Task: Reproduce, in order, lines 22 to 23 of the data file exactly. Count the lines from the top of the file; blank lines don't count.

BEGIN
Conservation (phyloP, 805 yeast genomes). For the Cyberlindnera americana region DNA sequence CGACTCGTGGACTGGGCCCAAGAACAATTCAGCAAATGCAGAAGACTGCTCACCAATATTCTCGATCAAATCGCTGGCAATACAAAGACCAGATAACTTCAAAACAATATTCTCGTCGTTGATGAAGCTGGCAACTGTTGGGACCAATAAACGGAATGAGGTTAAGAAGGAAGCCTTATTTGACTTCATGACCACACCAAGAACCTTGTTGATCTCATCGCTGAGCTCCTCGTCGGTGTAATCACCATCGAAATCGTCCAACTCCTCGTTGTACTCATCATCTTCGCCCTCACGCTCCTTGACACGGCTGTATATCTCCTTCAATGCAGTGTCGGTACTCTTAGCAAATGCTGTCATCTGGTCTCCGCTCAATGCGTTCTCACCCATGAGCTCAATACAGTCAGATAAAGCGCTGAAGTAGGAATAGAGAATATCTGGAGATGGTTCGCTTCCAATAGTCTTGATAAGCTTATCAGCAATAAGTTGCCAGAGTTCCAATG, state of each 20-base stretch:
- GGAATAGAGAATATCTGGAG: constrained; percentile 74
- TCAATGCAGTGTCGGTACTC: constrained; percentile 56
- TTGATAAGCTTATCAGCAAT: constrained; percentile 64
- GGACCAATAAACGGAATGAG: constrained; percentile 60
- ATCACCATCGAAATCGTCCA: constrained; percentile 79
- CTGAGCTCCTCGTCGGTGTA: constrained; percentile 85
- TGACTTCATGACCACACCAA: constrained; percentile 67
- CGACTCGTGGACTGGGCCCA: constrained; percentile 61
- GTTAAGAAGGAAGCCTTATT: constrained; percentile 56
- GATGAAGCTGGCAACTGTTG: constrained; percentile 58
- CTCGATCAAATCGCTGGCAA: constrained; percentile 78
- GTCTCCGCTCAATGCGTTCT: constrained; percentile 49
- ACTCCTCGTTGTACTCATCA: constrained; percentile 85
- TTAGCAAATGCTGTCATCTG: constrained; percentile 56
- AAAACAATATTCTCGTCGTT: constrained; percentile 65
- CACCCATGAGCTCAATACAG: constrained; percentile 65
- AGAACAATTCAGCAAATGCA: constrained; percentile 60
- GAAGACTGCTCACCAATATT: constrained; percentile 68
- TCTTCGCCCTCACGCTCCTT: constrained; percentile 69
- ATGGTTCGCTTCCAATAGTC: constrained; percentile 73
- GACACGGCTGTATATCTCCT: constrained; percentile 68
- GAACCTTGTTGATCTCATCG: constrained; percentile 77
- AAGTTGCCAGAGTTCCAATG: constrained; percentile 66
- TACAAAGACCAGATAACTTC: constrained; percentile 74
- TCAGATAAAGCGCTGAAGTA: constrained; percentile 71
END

- GACACGGCTGTATATCTCCT: constrained; percentile 68
- GAACCTTGTTGATCTCATCG: constrained; percentile 77